monitor the connections between your computer system and the rest of the local network or the
Internet. You can buy firewalls for single PCs. Some very good firewalls are available free from
the Internet (Zone Alarm,
for example). These programs register those programs which are allowed to access the Net
from your computer, prevent other software from using the 'Net without your approval and block
requests that do not come directly from sites with which your registered software is communicating.
Some firewalls, like Zone alarm, can interfere with your local network (if you have one). To remedy
this you must specify the addresses used by computers on your local network to avoid them being
blocked by the firewall.
The main risks for the single PC user are viruses, Trojans and worms, all of
which go under the generic name of malicious code.
Most viruses can be stopped with anti-virus
software and regular scanning. Most Trojans will be
picked up the same way. But newer viruses, and especially worms, may be missed by virus scanning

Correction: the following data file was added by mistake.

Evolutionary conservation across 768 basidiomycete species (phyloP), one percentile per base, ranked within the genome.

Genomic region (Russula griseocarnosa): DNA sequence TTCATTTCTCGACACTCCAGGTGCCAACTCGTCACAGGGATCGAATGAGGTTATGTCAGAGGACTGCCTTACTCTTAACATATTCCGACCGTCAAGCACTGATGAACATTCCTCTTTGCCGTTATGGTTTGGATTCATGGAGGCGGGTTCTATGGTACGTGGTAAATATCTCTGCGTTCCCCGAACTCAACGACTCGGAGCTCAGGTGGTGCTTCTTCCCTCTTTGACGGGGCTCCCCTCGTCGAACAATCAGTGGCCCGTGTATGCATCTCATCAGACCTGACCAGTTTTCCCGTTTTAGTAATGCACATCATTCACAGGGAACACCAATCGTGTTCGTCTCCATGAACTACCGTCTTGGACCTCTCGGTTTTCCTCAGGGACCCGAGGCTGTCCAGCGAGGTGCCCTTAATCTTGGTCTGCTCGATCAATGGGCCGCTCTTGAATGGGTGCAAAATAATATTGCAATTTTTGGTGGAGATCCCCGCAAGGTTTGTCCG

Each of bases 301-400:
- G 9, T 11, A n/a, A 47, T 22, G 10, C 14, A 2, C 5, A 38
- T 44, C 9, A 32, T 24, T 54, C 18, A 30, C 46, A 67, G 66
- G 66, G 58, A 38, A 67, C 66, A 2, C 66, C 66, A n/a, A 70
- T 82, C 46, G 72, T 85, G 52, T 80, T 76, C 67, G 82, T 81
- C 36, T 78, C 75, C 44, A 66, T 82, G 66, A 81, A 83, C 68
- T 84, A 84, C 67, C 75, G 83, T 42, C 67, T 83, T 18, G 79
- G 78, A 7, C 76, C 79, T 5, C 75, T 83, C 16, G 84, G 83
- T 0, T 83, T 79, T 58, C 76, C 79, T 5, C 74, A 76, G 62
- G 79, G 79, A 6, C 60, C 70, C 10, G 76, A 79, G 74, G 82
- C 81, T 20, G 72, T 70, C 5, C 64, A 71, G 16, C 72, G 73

. The only way you can be sure of not receiving malicious
code is not to download and execute software from any unvalidated source on the 'Net;
downloading from the web sites of major software companies is fine (in theory), but doing so from
hobbyist web sites is definitely not.
- Viruses are replicating programs that attach themselves to files and do specific damage
to your system. Trojans and worms are fairly similar.
- Trojans are programs that quietly assimilate themselves from within files, but often are
not damaging. Often, Trojans are written into commonly-used programs such as screen savers, or as
scripted macros in word processing programs such as Word.
- Worms are single programs that distribute themselves across the 'Net, mining data as
they go. Often they are designed to enter a system, log information about that system, such as
passwords or stored security data such as encryption keys, and transmit it back to a base somewhere
else on the 'Net.
Viruses are a threat to your system. However, many of the emails sent around the globe about
new viruses are often hoaxes , designed to cause panic in
an unsuspecting public.
Malicious code can be written into anything that executes a program. Therefore you must also ensure
that programs that can use macros, such as word processors and spreadsheets, have their
anti-virus features switched on.
You should never allow your email program or web browser to download and then automatically open
any file from the 'Net that may contain executable code.